Gettin’ Spicy with Boiled Crawfish

Pinch it. Peel it. Eat it. Don’t forget to suck the head!
That’s the way to eat boiled crawfish and in South Louisiana it’s a staple.
During crawfish season, which generally runs from mid-February to the end of May, these mudbugs are a delicacy that inspire thousands of parties through crawfish boils.

A crawfish looks like a lobster who walked all the way from Maine to the bayous of Louisiana and lost a lot of weight along the way. The two crustaceans are very closely related. Crawfish average in size from two to six inches, while lobster can grow to more than 20 inches. Lobsters live in salt water and crawfish in fresh water. While lobster and crawfish are both often boiled, boiled crawfish are much spicier.

It’s this spicy preparation that makes the crawfish boils popular in South Louisiana. People gather and drink beer while sacks of crawfish are being boiled, often with sausage, potatoes, corn, and other vegetables that soak up the cajun spices. Once the boiling is done, the presentation is a lot less fancy than that of its lobster relative. Tables are covered with newspaper and piles of the delicious crawfish are poured on top.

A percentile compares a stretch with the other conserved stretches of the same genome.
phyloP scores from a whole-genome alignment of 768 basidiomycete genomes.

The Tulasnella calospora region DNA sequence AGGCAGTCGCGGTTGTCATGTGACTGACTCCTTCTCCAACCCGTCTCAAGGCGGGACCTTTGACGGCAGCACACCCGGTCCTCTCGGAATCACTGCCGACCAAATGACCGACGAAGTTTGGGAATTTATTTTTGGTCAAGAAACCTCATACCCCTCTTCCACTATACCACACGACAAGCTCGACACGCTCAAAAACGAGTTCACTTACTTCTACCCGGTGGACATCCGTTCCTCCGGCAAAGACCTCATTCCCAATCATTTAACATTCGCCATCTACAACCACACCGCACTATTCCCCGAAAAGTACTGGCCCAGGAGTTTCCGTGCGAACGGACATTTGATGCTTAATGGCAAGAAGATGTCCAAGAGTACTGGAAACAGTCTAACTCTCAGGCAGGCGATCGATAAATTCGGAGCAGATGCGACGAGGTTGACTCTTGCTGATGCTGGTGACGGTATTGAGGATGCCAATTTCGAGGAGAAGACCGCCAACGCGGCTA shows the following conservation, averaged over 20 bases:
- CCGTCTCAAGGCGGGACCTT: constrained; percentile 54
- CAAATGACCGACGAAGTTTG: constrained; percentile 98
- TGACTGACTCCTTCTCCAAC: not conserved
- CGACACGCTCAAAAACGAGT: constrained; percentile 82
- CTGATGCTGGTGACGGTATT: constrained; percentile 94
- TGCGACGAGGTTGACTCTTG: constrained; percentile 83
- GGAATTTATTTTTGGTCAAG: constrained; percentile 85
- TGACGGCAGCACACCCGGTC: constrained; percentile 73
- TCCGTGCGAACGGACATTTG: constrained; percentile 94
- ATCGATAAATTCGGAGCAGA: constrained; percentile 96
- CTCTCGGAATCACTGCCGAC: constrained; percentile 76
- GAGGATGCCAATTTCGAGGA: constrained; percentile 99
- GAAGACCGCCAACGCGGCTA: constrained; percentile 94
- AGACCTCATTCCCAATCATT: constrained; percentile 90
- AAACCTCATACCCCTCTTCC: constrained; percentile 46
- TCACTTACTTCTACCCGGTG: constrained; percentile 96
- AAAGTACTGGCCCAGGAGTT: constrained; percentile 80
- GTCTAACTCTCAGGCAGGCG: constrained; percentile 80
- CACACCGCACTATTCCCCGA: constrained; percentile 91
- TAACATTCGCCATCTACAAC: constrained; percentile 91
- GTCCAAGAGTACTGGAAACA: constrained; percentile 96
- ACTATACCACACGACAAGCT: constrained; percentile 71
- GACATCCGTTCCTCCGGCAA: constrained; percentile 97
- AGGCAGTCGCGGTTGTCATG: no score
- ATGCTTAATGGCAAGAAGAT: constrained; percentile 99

At that point it becomes every man for himself. Find the sausage. Find the corn. Find the biggest crawfish. The feeding frenzy is like a piranha attack on a spicy prey. Thousands of crawfish can be gone in minutes with piles of shells laid to the side. Then we go back to drinking beer, because that’s what we do in Louisiana.

If you’re lucky enough to attend a crawfish boil, here’s a tip: Don’t touch your face, especially your eyes. Another tip: Wash thoroughly before using the bathroom. A tip from Kyle and Geneva Joys video: Get a bidet. Didn’t watch the video? do yourself a favor and watch it now. Then check out Kyle at: and Geneva Joy Hughes at:

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Joshua Shoopman

Joshua is a lover of travel and food based in New York City

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